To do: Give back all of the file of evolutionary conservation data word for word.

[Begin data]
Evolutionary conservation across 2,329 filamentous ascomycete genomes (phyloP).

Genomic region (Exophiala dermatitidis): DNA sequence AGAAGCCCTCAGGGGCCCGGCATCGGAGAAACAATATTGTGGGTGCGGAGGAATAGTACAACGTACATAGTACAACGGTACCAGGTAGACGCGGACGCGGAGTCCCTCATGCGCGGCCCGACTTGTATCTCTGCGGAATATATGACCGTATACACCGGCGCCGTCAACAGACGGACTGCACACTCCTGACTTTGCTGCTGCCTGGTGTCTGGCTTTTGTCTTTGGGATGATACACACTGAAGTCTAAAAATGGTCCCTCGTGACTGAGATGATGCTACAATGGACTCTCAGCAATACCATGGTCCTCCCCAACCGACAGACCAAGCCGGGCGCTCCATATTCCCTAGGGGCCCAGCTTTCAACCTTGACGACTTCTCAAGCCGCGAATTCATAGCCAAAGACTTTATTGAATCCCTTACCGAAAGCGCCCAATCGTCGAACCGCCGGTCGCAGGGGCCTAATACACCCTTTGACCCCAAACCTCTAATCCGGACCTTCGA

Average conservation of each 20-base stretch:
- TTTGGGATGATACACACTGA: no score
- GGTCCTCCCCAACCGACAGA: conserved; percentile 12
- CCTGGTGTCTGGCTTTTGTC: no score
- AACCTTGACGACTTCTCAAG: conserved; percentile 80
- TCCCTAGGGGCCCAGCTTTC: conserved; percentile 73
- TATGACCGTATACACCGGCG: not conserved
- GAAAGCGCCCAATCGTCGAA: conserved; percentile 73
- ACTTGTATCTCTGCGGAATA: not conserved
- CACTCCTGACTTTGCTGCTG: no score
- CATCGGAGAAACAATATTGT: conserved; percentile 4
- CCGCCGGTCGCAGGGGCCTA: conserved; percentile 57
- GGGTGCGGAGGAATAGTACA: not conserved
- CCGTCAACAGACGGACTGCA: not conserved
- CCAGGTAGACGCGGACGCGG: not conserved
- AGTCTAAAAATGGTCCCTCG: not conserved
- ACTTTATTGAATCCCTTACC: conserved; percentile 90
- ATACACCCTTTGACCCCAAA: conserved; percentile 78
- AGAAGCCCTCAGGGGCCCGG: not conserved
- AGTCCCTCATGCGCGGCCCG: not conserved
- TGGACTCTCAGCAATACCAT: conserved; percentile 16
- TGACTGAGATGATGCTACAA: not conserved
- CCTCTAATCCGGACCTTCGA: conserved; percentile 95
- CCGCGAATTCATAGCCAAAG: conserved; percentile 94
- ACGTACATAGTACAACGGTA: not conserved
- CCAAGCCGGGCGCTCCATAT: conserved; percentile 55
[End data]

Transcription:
Evolutionary conservation across 2,329 filamentous ascomycete genomes (phyloP).

Genomic region (Exophiala dermatitidis): DNA sequence AGAAGCCCTCAGGGGCCCGGCATCGGAGAAACAATATTGTGGGTGCGGAGGAATAGTACAACGTACATAGTACAACGGTACCAGGTAGACGCGGACGCGGAGTCCCTCATGCGCGGCCCGACTTGTATCTCTGCGGAATATATGACCGTATACACCGGCGCCGTCAACAGACGGACTGCACACTCCTGACTTTGCTGCTGCCTGGTGTCTGGCTTTTGTCTTTGGGATGATACACACTGAAGTCTAAAAATGGTCCCTCGTGACTGAGATGATGCTACAATGGACTCTCAGCAATACCATGGTCCTCCCCAACCGACAGACCAAGCCGGGCGCTCCATATTCCCTAGGGGCCCAGCTTTCAACCTTGACGACTTCTCAAGCCGCGAATTCATAGCCAAAGACTTTATTGAATCCCTTACCGAAAGCGCCCAATCGTCGAACCGCCGGTCGCAGGGGCCTAATACACCCTTTGACCCCAAACCTCTAATCCGGACCTTCGA

Average conservation of each 20-base stretch:
- TTTGGGATGATACACACTGA: no score
- GGTCCTCCCCAACCGACAGA: conserved; percentile 12
- CCTGGTGTCTGGCTTTTGTC: no score
- AACCTTGACGACTTCTCAAG: conserved; percentile 80
- TCCCTAGGGGCCCAGCTTTC: conserved; percentile 73
- TATGACCGTATACACCGGCG: not conserved
- GAAAGCGCCCAATCGTCGAA: conserved; percentile 73
- ACTTGTATCTCTGCGGAATA: not conserved
- CACTCCTGACTTTGCTGCTG: no score
- CATCGGAGAAACAATATTGT: conserved; percentile 4
- CCGCCGGTCGCAGGGGCCTA: conserved; percentile 57
- GGGTGCGGAGGAATAGTACA: not conserved
- CCGTCAACAGACGGACTGCA: not conserved
- CCAGGTAGACGCGGACGCGG: not conserved
- AGTCTAAAAATGGTCCCTCG: not conserved
- ACTTTATTGAATCCCTTACC: conserved; percentile 90
- ATACACCCTTTGACCCCAAA: conserved; percentile 78
- AGAAGCCCTCAGGGGCCCGG: not conserved
- AGTCCCTCATGCGCGGCCCG: not conserved
- TGGACTCTCAGCAATACCAT: conserved; percentile 16
- TGACTGAGATGATGCTACAA: not conserved
- CCTCTAATCCGGACCTTCGA: conserved; percentile 95
- CCGCGAATTCATAGCCAAAG: conserved; percentile 94
- ACGTACATAGTACAACGGTA: not conserved
- CCAAGCCGGGCGCTCCATAT: conserved; percentile 55